Youth Risk and Resilience Lab
Faculty Advisor: Dr. Sandra Yu Rueger
Access Dr. Rueger's C.V. (PDF)
The mission of the Youth Risk and Resilience (YouRR) Lab at Wheaton College is to add to the scientific literature and disseminate findings on effective ways to mobilize resources within the family and larger community to foster emotional and relational health, especially in marginalized and underserved populations. The underlying goal of all projects in this lab is to gain an understanding of the role that risk and resilience factors play in the healthy adaptation to stressful life events, with a focus on youth and ethnic/racial minority populations.
There are three main areas of research in YouRR Lab that are interrelated. The first area of research is understanding the developmental course of depression. Risk and resilience factors to depression that are the focus of study in YouRR Lab include attributional style, social support, parent-child relationships, hope, and optimism. The second area of research is underage drinking and alcohol use as a maladaptive coping mechanism. Risk and resilience factors associated with alcohol misuse include subjective responses to alcohol, motives to drink or to abstain from alcohol, and parental monitoring of youth. The third area of research in YouRR Lab is the development of culturally-sensitive interventions for adolescent depression, underage drinking, and parent training with Asian Americans.
Dr. Rueger is currently collaborating with the Center for Asian Health Equity at the University of Chicago as a Co-Principal Investigator on the “Coalition for Healthy Asian Minds” Project funded by the Blue Cross Blue Shield Affordability Cures Research Grant ($1.5 million) to develop interventions to reduce stigma and encourage mental health care in the Asian American communities in Chicagoland.
Funding sources for Dr. Rueger’s research include the National Institute on Alcohol Abuse and Alcoholism, Blue Cross Blue Shield, Wheaton College Alumni Association, and the Diversity and Justice Initiative at Wheaton College. Her research has been published in journals including Psychological Bulletin, Journal of Youth and Adolescence, Journal of Clinical Child and Adolescent Psychology, Parenting: Science and Practice, Journal of School Psychology, Psychopharmacology, Addiction, Alcoholism: Clinical and Experimental Research, and Journal of Psychology and Theology. In addition, Dr. Rueger has presented her research at national conferences, including American Psychological Association, Association for Psychological Science, Research Society on Alcoholism, and Christian Association for Psychological Studies. She also has been invited to present on topics related to her research to a wide audience, including the Christian Counseling Professionals of Chicagoland, Campus Missions International, Korean American Scientists and Engineers Association, and the Loyola Chapter of Asian and Pacific American Medical Students.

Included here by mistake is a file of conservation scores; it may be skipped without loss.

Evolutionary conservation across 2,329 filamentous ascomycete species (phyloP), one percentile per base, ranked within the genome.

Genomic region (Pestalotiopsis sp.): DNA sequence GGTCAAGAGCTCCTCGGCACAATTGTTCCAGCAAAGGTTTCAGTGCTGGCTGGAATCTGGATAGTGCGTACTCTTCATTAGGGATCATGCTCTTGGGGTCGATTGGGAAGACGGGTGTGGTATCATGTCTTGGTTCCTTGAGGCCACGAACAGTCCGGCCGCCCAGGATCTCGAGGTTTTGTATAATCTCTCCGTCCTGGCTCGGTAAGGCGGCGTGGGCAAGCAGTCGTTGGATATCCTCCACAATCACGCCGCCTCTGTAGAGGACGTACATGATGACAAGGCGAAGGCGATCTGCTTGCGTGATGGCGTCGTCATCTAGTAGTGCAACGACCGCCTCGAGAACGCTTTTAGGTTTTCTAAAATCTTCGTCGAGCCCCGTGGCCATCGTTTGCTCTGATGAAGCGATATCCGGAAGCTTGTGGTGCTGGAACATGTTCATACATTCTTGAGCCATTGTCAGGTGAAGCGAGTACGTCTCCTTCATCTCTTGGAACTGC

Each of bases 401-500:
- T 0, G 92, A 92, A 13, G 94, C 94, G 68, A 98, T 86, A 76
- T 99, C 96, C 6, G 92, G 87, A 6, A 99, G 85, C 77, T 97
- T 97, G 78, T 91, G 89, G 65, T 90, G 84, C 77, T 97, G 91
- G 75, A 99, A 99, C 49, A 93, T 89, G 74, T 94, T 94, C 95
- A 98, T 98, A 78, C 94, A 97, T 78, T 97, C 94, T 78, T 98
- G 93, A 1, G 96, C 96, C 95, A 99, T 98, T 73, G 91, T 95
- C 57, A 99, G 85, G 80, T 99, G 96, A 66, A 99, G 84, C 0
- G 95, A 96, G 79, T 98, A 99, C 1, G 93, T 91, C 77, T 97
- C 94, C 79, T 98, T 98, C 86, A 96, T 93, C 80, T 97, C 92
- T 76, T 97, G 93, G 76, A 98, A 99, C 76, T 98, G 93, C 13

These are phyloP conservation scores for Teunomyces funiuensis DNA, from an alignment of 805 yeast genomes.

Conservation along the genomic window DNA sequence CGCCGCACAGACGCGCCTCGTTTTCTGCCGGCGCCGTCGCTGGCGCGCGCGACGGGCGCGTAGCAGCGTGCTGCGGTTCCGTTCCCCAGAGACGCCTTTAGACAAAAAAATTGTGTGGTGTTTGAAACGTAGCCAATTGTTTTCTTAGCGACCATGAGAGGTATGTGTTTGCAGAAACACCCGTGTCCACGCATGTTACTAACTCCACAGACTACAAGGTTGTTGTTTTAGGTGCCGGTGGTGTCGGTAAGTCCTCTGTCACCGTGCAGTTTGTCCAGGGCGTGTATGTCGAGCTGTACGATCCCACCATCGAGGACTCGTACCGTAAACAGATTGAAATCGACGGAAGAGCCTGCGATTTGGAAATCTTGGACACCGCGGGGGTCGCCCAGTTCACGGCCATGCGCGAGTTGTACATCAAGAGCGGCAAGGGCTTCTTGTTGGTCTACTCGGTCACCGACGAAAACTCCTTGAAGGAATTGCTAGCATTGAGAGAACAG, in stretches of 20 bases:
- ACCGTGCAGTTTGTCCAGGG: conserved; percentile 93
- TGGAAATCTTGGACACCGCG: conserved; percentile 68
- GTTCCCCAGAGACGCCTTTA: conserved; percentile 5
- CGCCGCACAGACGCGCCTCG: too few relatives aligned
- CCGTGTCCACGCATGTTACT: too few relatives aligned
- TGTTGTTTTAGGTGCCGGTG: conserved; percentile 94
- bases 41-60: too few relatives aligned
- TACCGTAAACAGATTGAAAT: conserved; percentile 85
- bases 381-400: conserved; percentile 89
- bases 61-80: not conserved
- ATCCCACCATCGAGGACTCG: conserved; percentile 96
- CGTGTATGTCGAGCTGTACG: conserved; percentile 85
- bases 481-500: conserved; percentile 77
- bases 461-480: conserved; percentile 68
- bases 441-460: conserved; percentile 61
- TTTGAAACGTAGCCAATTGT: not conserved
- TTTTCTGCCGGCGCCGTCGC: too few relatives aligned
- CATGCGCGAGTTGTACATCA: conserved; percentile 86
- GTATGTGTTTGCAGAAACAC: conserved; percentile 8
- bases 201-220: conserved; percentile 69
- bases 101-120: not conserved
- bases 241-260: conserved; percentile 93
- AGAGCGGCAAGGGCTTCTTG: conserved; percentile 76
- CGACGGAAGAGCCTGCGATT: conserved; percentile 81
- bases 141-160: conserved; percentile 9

Dr. Rueger is passionate about supporting student scholarly engagement, and has worked collaboratively with students to share research findings from YouRR Lab with professionals and the general public, as well as the scientific community. Recent doctoral dissertations from YouRR Lab include studies focused on father support, socioeconomic status and academic outcomes in middle school students; cultural relevance of empirically-supported parenting interventions with Chinese-American parents; psychological distress, stressors, and social support in cross-cultural workers; coping and enhancing drinking motives, internalizing distress, and alcohol use in emerging adults; marital health and parenting effectiveness in Latino mothers and fathers; and effects of social support from kin and fictive kin on attributional style in African American youth. Undergraduate and master’s degree students from YouRR Lab have continued in psychological studies in doctoral programs at Northern Illinois University, Illinois Institute of Technology, University of Wisconsin at Madison, University of Houston, University of Arkansas, and Biola University.
Graduate and undergraduate students interested in advancing scientific knowledge on reducing risk and promoting resilience in the face of stress with youth, young adults, and their families are welcome to join the lab. Lab meetings include collaborative work on projects, student presentations, didactic trainings, and a devotional time of sharing and prayer.